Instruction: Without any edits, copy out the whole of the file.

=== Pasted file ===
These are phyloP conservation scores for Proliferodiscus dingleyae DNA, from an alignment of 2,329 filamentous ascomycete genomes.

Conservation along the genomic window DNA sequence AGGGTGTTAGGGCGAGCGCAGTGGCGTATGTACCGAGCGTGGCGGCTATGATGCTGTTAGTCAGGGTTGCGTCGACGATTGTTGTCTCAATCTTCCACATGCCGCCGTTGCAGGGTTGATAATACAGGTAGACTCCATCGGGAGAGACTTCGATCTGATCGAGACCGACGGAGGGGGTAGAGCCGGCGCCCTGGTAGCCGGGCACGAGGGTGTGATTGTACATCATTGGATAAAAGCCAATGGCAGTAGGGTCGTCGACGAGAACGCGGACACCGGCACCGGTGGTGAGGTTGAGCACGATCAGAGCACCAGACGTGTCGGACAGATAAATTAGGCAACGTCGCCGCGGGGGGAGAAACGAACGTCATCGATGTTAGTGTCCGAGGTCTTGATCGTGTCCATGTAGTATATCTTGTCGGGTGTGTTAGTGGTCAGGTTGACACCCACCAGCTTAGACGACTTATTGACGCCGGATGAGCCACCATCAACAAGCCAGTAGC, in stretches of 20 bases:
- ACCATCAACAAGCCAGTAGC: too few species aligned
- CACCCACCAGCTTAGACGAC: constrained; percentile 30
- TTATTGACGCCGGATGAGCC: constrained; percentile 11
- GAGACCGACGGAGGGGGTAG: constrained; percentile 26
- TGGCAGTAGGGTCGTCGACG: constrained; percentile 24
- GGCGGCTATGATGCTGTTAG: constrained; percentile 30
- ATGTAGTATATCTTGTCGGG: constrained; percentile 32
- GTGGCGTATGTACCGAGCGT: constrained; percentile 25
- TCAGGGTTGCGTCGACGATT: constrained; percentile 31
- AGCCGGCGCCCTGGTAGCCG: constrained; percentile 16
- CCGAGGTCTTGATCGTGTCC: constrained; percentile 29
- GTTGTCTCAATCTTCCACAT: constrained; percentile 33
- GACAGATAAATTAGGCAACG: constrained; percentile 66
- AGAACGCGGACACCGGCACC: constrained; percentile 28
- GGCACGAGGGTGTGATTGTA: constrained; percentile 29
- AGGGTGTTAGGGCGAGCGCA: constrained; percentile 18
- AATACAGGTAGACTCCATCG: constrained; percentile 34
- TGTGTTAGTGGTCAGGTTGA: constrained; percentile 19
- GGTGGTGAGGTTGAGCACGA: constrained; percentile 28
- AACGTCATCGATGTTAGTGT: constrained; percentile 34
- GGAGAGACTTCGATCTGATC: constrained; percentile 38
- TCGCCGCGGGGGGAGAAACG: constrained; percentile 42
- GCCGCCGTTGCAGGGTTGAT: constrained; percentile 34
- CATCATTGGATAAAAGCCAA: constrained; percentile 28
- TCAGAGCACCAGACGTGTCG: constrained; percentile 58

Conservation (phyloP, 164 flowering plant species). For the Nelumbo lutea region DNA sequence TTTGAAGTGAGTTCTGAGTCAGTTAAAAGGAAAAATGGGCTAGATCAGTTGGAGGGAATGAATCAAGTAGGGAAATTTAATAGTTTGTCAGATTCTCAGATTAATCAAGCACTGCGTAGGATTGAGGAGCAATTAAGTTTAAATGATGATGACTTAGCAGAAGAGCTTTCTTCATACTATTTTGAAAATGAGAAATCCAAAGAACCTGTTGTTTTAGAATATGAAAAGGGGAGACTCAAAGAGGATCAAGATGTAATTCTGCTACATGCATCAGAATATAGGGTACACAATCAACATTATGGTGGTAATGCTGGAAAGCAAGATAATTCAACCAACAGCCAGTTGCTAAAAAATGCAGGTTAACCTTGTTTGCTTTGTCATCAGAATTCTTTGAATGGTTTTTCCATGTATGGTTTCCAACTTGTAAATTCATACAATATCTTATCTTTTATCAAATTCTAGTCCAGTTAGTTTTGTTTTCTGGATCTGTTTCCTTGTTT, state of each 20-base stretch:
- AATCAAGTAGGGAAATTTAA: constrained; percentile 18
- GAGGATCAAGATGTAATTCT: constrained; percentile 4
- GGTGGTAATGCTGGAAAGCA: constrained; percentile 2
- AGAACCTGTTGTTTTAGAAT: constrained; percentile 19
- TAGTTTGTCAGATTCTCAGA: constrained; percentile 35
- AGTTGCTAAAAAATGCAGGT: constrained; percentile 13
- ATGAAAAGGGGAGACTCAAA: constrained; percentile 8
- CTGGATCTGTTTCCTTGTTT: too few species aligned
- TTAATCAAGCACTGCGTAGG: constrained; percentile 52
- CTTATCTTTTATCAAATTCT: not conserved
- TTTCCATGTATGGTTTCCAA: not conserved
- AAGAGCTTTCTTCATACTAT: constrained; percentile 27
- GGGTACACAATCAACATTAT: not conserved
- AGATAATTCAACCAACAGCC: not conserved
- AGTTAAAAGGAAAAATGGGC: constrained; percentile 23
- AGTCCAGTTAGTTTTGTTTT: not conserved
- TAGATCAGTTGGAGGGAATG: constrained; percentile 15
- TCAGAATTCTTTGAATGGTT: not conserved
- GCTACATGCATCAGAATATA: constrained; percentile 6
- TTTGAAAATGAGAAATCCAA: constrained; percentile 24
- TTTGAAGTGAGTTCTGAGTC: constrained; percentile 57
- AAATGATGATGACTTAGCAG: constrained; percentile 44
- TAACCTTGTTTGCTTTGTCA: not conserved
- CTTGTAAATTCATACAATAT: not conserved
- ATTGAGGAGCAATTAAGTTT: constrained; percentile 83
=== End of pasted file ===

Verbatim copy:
These are phyloP conservation scores for Proliferodiscus dingleyae DNA, from an alignment of 2,329 filamentous ascomycete genomes.

Conservation along the genomic window DNA sequence AGGGTGTTAGGGCGAGCGCAGTGGCGTATGTACCGAGCGTGGCGGCTATGATGCTGTTAGTCAGGGTTGCGTCGACGATTGTTGTCTCAATCTTCCACATGCCGCCGTTGCAGGGTTGATAATACAGGTAGACTCCATCGGGAGAGACTTCGATCTGATCGAGACCGACGGAGGGGGTAGAGCCGGCGCCCTGGTAGCCGGGCACGAGGGTGTGATTGTACATCATTGGATAAAAGCCAATGGCAGTAGGGTCGTCGACGAGAACGCGGACACCGGCACCGGTGGTGAGGTTGAGCACGATCAGAGCACCAGACGTGTCGGACAGATAAATTAGGCAACGTCGCCGCGGGGGGAGAAACGAACGTCATCGATGTTAGTGTCCGAGGTCTTGATCGTGTCCATGTAGTATATCTTGTCGGGTGTGTTAGTGGTCAGGTTGACACCCACCAGCTTAGACGACTTATTGACGCCGGATGAGCCACCATCAACAAGCCAGTAGC, in stretches of 20 bases:
- ACCATCAACAAGCCAGTAGC: too few species aligned
- CACCCACCAGCTTAGACGAC: constrained; percentile 30
- TTATTGACGCCGGATGAGCC: constrained; percentile 11
- GAGACCGACGGAGGGGGTAG: constrained; percentile 26
- TGGCAGTAGGGTCGTCGACG: constrained; percentile 24
- GGCGGCTATGATGCTGTTAG: constrained; percentile 30
- ATGTAGTATATCTTGTCGGG: constrained; percentile 32
- GTGGCGTATGTACCGAGCGT: constrained; percentile 25
- TCAGGGTTGCGTCGACGATT: constrained; percentile 31
- AGCCGGCGCCCTGGTAGCCG: constrained; percentile 16
- CCGAGGTCTTGATCGTGTCC: constrained; percentile 29
- GTTGTCTCAATCTTCCACAT: constrained; percentile 33
- GACAGATAAATTAGGCAACG: constrained; percentile 66
- AGAACGCGGACACCGGCACC: constrained; percentile 28
- GGCACGAGGGTGTGATTGTA: constrained; percentile 29
- AGGGTGTTAGGGCGAGCGCA: constrained; percentile 18
- AATACAGGTAGACTCCATCG: constrained; percentile 34
- TGTGTTAGTGGTCAGGTTGA: constrained; percentile 19
- GGTGGTGAGGTTGAGCACGA: constrained; percentile 28
- AACGTCATCGATGTTAGTGT: constrained; percentile 34
- GGAGAGACTTCGATCTGATC: constrained; percentile 38
- TCGCCGCGGGGGGAGAAACG: constrained; percentile 42
- GCCGCCGTTGCAGGGTTGAT: constrained; percentile 34
- CATCATTGGATAAAAGCCAA: constrained; percentile 28
- TCAGAGCACCAGACGTGTCG: constrained; percentile 58

Conservation (phyloP, 164 flowering plant species). For the Nelumbo lutea region DNA sequence TTTGAAGTGAGTTCTGAGTCAGTTAAAAGGAAAAATGGGCTAGATCAGTTGGAGGGAATGAATCAAGTAGGGAAATTTAATAGTTTGTCAGATTCTCAGATTAATCAAGCACTGCGTAGGATTGAGGAGCAATTAAGTTTAAATGATGATGACTTAGCAGAAGAGCTTTCTTCATACTATTTTGAAAATGAGAAATCCAAAGAACCTGTTGTTTTAGAATATGAAAAGGGGAGACTCAAAGAGGATCAAGATGTAATTCTGCTACATGCATCAGAATATAGGGTACACAATCAACATTATGGTGGTAATGCTGGAAAGCAAGATAATTCAACCAACAGCCAGTTGCTAAAAAATGCAGGTTAACCTTGTTTGCTTTGTCATCAGAATTCTTTGAATGGTTTTTCCATGTATGGTTTCCAACTTGTAAATTCATACAATATCTTATCTTTTATCAAATTCTAGTCCAGTTAGTTTTGTTTTCTGGATCTGTTTCCTTGTTT, state of each 20-base stretch:
- AATCAAGTAGGGAAATTTAA: constrained; percentile 18
- GAGGATCAAGATGTAATTCT: constrained; percentile 4
- GGTGGTAATGCTGGAAAGCA: constrained; percentile 2
- AGAACCTGTTGTTTTAGAAT: constrained; percentile 19
- TAGTTTGTCAGATTCTCAGA: constrained; percentile 35
- AGTTGCTAAAAAATGCAGGT: constrained; percentile 13
- ATGAAAAGGGGAGACTCAAA: constrained; percentile 8
- CTGGATCTGTTTCCTTGTTT: too few species aligned
- TTAATCAAGCACTGCGTAGG: constrained; percentile 52
- CTTATCTTTTATCAAATTCT: not conserved
- TTTCCATGTATGGTTTCCAA: not conserved
- AAGAGCTTTCTTCATACTAT: constrained; percentile 27
- GGGTACACAATCAACATTAT: not conserved
- AGATAATTCAACCAACAGCC: not conserved
- AGTTAAAAGGAAAAATGGGC: constrained; percentile 23
- AGTCCAGTTAGTTTTGTTTT: not conserved
- TAGATCAGTTGGAGGGAATG: constrained; percentile 15
- TCAGAATTCTTTGAATGGTT: not conserved
- GCTACATGCATCAGAATATA: constrained; percentile 6
- TTTGAAAATGAGAAATCCAA: constrained; percentile 24
- TTTGAAGTGAGTTCTGAGTC: constrained; percentile 57
- AAATGATGATGACTTAGCAG: constrained; percentile 44
- TAACCTTGTTTGCTTTGTCA: not conserved
- CTTGTAAATTCATACAATAT: not conserved
- ATTGAGGAGCAATTAAGTTT: constrained; percentile 83